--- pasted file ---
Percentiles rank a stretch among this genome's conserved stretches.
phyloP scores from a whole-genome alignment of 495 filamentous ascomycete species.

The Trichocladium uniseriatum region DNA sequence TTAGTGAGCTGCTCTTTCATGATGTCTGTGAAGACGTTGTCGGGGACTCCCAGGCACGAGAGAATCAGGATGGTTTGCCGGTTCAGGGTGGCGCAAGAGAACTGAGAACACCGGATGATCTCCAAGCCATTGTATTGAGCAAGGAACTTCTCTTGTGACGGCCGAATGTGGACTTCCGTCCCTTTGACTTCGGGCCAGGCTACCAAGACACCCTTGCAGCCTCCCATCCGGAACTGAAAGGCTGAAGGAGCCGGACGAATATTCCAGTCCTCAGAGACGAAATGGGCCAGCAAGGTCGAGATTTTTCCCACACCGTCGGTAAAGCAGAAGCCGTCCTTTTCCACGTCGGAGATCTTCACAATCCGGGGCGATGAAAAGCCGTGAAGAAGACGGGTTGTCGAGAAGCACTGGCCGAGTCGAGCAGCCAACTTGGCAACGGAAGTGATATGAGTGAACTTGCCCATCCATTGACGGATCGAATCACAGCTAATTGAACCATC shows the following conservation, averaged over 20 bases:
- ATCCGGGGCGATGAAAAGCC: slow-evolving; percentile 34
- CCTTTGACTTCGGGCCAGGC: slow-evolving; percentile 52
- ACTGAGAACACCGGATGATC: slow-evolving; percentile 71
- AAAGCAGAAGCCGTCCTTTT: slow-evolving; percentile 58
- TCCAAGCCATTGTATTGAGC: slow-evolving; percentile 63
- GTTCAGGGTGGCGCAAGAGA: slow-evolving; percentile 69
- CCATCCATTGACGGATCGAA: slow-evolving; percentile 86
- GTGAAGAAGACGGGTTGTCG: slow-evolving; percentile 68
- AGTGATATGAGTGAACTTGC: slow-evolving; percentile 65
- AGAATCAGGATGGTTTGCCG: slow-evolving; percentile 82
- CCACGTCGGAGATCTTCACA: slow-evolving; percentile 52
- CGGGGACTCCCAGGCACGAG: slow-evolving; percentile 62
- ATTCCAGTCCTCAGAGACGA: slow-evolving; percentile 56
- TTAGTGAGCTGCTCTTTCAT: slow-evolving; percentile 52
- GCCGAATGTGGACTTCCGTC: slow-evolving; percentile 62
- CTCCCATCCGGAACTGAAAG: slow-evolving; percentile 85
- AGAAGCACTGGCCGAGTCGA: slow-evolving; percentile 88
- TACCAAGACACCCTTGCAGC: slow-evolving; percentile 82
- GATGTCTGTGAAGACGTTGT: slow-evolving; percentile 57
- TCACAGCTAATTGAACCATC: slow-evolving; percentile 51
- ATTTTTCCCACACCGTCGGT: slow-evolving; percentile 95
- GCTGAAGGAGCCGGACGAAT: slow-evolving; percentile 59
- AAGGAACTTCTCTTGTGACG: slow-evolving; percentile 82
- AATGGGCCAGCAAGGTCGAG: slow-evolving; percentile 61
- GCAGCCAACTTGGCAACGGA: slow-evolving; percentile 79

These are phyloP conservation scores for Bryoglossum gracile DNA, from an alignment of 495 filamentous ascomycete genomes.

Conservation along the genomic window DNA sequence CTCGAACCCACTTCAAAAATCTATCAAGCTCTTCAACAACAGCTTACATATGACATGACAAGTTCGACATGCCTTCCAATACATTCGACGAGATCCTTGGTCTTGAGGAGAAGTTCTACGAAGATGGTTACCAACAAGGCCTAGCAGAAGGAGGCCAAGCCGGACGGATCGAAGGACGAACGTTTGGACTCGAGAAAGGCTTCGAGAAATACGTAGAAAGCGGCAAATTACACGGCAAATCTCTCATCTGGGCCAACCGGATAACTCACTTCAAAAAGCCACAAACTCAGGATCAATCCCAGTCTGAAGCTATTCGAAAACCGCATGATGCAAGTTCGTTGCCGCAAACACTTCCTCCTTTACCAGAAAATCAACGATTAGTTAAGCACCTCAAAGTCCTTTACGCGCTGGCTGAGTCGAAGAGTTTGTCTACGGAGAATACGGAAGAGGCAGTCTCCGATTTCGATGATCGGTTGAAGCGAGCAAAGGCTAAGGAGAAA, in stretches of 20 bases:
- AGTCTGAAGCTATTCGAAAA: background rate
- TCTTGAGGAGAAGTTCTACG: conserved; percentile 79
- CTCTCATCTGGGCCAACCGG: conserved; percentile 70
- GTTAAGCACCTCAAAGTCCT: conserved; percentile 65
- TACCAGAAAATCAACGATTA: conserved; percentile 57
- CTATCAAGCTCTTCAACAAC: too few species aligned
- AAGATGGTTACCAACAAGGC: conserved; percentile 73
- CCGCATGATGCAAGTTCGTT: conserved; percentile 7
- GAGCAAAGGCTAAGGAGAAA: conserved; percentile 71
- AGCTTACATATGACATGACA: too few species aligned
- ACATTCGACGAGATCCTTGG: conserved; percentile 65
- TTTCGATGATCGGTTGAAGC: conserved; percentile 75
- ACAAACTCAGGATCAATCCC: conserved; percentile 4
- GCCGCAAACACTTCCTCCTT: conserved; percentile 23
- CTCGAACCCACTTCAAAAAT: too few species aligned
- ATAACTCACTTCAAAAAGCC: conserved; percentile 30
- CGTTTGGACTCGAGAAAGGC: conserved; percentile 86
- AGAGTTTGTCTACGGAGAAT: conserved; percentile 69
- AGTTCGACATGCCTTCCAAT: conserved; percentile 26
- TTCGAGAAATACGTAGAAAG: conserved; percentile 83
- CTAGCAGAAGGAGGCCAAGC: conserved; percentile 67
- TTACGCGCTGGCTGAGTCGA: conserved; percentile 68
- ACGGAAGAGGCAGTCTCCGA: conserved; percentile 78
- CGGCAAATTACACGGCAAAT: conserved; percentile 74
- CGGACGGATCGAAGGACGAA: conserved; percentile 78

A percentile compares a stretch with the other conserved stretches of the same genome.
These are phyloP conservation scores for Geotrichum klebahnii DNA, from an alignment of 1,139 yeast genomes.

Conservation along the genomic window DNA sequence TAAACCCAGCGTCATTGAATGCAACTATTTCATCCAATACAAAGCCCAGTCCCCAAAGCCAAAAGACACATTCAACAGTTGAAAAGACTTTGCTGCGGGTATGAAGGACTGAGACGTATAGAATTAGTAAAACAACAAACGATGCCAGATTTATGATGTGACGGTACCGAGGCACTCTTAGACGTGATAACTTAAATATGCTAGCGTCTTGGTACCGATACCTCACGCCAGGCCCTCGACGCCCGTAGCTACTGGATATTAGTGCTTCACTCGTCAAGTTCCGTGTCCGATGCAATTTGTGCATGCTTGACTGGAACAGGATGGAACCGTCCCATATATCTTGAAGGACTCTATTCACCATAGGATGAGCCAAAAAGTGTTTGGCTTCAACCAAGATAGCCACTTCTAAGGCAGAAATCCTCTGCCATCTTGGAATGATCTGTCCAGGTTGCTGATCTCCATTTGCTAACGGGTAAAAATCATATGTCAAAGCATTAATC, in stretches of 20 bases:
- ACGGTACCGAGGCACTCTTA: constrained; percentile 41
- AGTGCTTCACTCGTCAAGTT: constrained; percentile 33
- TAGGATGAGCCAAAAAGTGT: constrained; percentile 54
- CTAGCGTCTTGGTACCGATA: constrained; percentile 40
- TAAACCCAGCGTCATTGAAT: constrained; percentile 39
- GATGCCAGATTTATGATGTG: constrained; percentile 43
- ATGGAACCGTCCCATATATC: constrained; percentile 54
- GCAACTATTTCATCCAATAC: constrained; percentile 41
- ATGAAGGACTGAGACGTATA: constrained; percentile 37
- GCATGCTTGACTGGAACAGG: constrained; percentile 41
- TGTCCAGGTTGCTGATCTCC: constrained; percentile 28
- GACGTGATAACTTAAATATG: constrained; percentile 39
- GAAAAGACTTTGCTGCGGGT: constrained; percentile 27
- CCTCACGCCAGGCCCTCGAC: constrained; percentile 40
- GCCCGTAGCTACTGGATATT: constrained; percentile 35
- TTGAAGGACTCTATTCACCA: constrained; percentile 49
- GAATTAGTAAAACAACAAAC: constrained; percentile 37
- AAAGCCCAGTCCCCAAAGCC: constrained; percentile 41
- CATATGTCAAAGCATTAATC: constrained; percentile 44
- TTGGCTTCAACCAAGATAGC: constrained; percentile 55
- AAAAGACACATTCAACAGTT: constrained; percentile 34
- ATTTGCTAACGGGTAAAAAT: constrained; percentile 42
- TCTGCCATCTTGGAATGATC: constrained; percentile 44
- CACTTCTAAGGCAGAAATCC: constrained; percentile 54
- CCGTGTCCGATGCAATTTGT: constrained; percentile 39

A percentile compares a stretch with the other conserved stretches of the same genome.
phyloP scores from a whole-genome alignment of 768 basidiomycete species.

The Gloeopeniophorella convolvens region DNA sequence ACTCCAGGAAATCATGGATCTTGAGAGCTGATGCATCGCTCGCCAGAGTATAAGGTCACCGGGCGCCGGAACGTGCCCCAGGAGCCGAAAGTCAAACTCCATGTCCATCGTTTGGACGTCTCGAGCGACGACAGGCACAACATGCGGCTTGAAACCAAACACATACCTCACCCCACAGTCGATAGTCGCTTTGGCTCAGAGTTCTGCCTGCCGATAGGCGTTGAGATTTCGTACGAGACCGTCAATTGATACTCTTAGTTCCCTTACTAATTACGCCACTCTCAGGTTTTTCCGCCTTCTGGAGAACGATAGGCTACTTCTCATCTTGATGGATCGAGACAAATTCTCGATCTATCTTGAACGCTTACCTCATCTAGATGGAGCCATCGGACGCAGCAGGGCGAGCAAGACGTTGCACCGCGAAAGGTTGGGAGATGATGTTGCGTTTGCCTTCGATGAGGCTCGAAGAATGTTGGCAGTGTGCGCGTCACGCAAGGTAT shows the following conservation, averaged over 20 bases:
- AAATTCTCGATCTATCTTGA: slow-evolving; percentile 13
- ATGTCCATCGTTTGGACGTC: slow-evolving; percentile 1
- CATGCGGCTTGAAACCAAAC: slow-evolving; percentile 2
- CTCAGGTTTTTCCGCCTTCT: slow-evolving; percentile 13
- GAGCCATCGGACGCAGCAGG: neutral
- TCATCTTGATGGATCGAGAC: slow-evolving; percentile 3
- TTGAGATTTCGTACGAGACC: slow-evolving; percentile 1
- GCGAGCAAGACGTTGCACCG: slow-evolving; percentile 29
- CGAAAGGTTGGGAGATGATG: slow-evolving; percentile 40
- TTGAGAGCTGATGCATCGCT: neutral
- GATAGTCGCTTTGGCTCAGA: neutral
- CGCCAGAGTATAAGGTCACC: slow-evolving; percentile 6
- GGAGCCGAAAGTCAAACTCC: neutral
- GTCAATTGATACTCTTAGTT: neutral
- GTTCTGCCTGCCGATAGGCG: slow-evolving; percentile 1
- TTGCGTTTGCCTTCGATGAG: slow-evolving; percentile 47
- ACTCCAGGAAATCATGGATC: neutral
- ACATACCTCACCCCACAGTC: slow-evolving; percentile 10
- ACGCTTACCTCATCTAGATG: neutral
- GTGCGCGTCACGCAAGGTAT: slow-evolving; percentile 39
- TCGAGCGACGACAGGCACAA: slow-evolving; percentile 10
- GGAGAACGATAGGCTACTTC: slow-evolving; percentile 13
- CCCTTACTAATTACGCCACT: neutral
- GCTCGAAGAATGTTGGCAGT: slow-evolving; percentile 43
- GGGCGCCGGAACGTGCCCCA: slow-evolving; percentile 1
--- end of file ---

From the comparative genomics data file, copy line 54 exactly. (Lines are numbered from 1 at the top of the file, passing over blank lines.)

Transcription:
- CGGCAAATTACACGGCAAAT: conserved; percentile 74